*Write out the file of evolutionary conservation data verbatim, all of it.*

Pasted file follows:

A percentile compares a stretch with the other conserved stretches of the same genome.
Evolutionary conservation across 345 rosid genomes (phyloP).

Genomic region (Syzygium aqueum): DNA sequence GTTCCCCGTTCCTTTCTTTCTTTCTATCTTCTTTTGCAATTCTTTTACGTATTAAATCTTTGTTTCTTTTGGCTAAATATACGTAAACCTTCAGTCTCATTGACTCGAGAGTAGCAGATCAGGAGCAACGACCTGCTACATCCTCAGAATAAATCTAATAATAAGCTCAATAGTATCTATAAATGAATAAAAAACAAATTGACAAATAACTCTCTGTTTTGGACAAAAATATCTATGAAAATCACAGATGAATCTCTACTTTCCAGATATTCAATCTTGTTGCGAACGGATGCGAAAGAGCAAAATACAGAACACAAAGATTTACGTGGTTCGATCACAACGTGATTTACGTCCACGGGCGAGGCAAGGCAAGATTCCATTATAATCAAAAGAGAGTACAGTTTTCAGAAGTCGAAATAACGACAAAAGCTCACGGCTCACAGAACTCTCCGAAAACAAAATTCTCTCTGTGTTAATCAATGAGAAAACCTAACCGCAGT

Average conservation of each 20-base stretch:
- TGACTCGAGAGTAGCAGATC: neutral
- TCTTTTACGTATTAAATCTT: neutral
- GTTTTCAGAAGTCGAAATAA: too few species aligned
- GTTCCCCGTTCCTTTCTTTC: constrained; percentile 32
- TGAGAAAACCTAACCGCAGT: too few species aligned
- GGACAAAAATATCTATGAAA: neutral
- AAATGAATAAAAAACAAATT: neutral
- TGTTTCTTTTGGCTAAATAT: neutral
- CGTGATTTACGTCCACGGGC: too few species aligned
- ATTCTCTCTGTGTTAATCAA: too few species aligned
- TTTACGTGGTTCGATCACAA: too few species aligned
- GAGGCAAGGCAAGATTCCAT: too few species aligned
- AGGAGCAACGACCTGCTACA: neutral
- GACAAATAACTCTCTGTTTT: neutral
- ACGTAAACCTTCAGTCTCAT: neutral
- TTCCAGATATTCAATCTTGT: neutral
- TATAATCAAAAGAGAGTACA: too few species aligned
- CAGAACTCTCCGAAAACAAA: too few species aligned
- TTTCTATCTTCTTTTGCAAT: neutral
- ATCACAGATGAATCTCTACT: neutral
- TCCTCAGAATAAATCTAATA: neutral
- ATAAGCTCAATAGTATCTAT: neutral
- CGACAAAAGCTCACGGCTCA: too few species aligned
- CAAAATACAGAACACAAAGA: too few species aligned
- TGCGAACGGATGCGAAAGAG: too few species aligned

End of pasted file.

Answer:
A percentile compares a stretch with the other conserved stretches of the same genome.
Evolutionary conservation across 345 rosid genomes (phyloP).

Genomic region (Syzygium aqueum): DNA sequence GTTCCCCGTTCCTTTCTTTCTTTCTATCTTCTTTTGCAATTCTTTTACGTATTAAATCTTTGTTTCTTTTGGCTAAATATACGTAAACCTTCAGTCTCATTGACTCGAGAGTAGCAGATCAGGAGCAACGACCTGCTACATCCTCAGAATAAATCTAATAATAAGCTCAATAGTATCTATAAATGAATAAAAAACAAATTGACAAATAACTCTCTGTTTTGGACAAAAATATCTATGAAAATCACAGATGAATCTCTACTTTCCAGATATTCAATCTTGTTGCGAACGGATGCGAAAGAGCAAAATACAGAACACAAAGATTTACGTGGTTCGATCACAACGTGATTTACGTCCACGGGCGAGGCAAGGCAAGATTCCATTATAATCAAAAGAGAGTACAGTTTTCAGAAGTCGAAATAACGACAAAAGCTCACGGCTCACAGAACTCTCCGAAAACAAAATTCTCTCTGTGTTAATCAATGAGAAAACCTAACCGCAGT

Average conservation of each 20-base stretch:
- TGACTCGAGAGTAGCAGATC: neutral
- TCTTTTACGTATTAAATCTT: neutral
- GTTTTCAGAAGTCGAAATAA: too few species aligned
- GTTCCCCGTTCCTTTCTTTC: constrained; percentile 32
- TGAGAAAACCTAACCGCAGT: too few species aligned
- GGACAAAAATATCTATGAAA: neutral
- AAATGAATAAAAAACAAATT: neutral
- TGTTTCTTTTGGCTAAATAT: neutral
- CGTGATTTACGTCCACGGGC: too few species aligned
- ATTCTCTCTGTGTTAATCAA: too few species aligned
- TTTACGTGGTTCGATCACAA: too few species aligned
- GAGGCAAGGCAAGATTCCAT: too few species aligned
- AGGAGCAACGACCTGCTACA: neutral
- GACAAATAACTCTCTGTTTT: neutral
- ACGTAAACCTTCAGTCTCAT: neutral
- TTCCAGATATTCAATCTTGT: neutral
- TATAATCAAAAGAGAGTACA: too few species aligned
- CAGAACTCTCCGAAAACAAA: too few species aligned
- TTTCTATCTTCTTTTGCAAT: neutral
- ATCACAGATGAATCTCTACT: neutral
- TCCTCAGAATAAATCTAATA: neutral
- ATAAGCTCAATAGTATCTAT: neutral
- CGACAAAAGCTCACGGCTCA: too few species aligned
- CAAAATACAGAACACAAAGA: too few species aligned
- TGCGAACGGATGCGAAAGAG: too few species aligned